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European goldfinch

Carduelis carduelis

Photo: European goldfinch
Weights and measures
Length 12 cm
Weight 16 g
Wingspan 23 cm
Animal description
The European goldfinch, scientifically known as Carduelis carduelis, is a small, yet strikingly colorful bird, belonging to the finch family. This bird is highly recognizable by its vibrant plumage and melodious song, making it a favorite among birdwatchers and nature enthusiasts alike.

Measuring between 12 to 13.5 cm in length, with a wingspan ranging from 21 to 25.5 cm, the European goldfinch is a relatively small bird. Despite its size, it is hard to miss due to its distinctive appearance. The adult has a bright red face surrounded by white, with a black crown and nape. The back and flanks are a warm brown, while the belly and underparts are white. The wings are striking, with a broad yellow band, black primary feathers, and white spots visible when the wings are closed. The tail is black with white spots on the tips of the tail feathers. Both sexes exhibit similar plumage, though males can be slightly more vibrant.

European goldfinches are known for their beautiful song, a pleasant melody of trills and twitters, which they can often be heard singing from a high perch. They have a varied diet that primarily consists of seeds, particularly favoring those of thistles and teasels. This dietary preference has earned them a place in art and literature, symbolizing persistence and endurance. In addition to seeds, they also feed on small insects and invertebrates, especially during the breeding season to provide protein to their young.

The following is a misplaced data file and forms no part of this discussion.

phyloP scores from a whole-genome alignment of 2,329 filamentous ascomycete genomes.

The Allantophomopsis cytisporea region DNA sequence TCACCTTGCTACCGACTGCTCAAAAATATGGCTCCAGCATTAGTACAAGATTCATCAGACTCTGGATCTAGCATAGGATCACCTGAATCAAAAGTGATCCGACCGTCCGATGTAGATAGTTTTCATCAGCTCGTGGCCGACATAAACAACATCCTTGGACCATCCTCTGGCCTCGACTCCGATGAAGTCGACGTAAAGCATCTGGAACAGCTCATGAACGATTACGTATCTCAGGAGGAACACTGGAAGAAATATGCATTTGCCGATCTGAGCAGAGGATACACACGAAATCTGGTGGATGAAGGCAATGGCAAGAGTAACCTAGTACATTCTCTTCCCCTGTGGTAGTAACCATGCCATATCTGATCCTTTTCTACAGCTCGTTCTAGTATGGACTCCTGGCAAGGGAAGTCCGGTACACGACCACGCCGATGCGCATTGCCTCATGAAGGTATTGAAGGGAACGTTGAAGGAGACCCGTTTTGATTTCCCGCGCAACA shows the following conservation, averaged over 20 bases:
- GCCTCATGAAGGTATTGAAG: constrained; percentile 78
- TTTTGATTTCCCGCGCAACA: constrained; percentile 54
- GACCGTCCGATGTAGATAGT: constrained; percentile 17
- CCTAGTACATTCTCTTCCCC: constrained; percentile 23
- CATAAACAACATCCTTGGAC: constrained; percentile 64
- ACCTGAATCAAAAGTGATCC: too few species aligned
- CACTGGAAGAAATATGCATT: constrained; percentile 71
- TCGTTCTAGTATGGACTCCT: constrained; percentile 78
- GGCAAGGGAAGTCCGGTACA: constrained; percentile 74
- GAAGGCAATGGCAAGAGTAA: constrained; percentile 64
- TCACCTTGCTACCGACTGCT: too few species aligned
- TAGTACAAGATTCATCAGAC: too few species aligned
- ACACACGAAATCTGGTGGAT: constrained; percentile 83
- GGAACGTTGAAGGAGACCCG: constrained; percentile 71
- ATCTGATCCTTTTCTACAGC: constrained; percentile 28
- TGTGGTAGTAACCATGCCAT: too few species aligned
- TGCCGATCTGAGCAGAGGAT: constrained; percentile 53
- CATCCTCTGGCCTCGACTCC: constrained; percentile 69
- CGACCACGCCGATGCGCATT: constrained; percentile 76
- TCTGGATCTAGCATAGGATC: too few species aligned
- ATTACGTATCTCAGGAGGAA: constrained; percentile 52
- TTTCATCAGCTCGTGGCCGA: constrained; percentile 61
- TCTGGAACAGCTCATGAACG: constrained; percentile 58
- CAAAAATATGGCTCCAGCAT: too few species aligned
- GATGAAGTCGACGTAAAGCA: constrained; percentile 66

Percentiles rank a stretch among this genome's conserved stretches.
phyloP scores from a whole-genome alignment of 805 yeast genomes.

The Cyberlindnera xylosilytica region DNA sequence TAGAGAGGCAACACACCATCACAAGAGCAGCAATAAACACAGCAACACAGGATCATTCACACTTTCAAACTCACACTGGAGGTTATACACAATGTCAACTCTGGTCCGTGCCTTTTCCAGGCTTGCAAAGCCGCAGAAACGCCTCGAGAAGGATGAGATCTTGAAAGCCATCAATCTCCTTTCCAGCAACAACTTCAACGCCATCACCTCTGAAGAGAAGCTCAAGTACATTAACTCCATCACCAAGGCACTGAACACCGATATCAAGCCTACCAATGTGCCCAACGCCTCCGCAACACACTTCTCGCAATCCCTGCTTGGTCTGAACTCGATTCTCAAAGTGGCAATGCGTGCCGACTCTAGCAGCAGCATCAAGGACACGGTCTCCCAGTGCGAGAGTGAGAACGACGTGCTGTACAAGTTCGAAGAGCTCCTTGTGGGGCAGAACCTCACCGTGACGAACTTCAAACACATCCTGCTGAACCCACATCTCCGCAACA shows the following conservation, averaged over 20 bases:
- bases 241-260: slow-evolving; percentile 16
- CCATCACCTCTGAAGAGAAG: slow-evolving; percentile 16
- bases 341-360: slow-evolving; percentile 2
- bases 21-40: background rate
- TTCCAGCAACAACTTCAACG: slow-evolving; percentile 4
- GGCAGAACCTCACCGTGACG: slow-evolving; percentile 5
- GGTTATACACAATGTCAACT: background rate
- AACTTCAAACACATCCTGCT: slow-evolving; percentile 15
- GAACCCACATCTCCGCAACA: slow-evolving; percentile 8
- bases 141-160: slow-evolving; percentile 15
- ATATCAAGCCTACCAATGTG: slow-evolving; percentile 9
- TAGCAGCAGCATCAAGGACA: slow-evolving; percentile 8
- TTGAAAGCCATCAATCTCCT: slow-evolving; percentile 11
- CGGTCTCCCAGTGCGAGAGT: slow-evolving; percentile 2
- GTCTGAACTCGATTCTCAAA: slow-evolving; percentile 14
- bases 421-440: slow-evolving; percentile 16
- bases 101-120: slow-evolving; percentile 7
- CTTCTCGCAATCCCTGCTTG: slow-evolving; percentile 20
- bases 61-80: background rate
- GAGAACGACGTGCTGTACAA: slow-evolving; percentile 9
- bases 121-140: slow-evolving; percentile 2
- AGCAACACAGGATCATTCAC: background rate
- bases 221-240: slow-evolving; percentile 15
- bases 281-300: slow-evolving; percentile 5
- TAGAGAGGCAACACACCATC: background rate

These birds are quite social and can often be seen in flocks, especially outside of the breeding season. During breeding season, which typically runs from late March to early August, the European goldfinch adopts a more solitary lifestyle. Nests are carefully constructed by the female, made of moss, grass, and lichen, and lined with wool and feathers. These nests are usually situated in the branches of trees or bushes. The female lays between 4 to 6 eggs, which she incubates for around 11 to 13 days. The chicks are then fed by both parents and fledge approximately 13 to 18 days after hatching.

The European goldfinch has a wide range across Europe, North Africa, and western and central Asia. It inhabits open, partially wooded lowlands, gardens, orchards, and parks. The species is adaptable, often visiting bird feeders in gardens, which has helped to bolster its numbers in areas where suitable habitats are available.

Despite facing threats from habitat loss and degradation, the European goldfinch has maintained a stable population in many parts of its range, thanks in part to its adaptability and the popularity of bird feeding. It is classified as of Least Concern by the International Union for Conservation of Nature (IUCN), indicating that it currently faces no immediate threat of extinction.

In conclusion, the European goldfinch, with its vivid plumage, delightful song, and presence in cultural symbolism, is a cherished sight in its natural habitat. Its ability to thrive in diverse environments speaks to the resilience and adaptability of this enchanting species.
Map of occurrence
Photo: European goldfinch - occurrence
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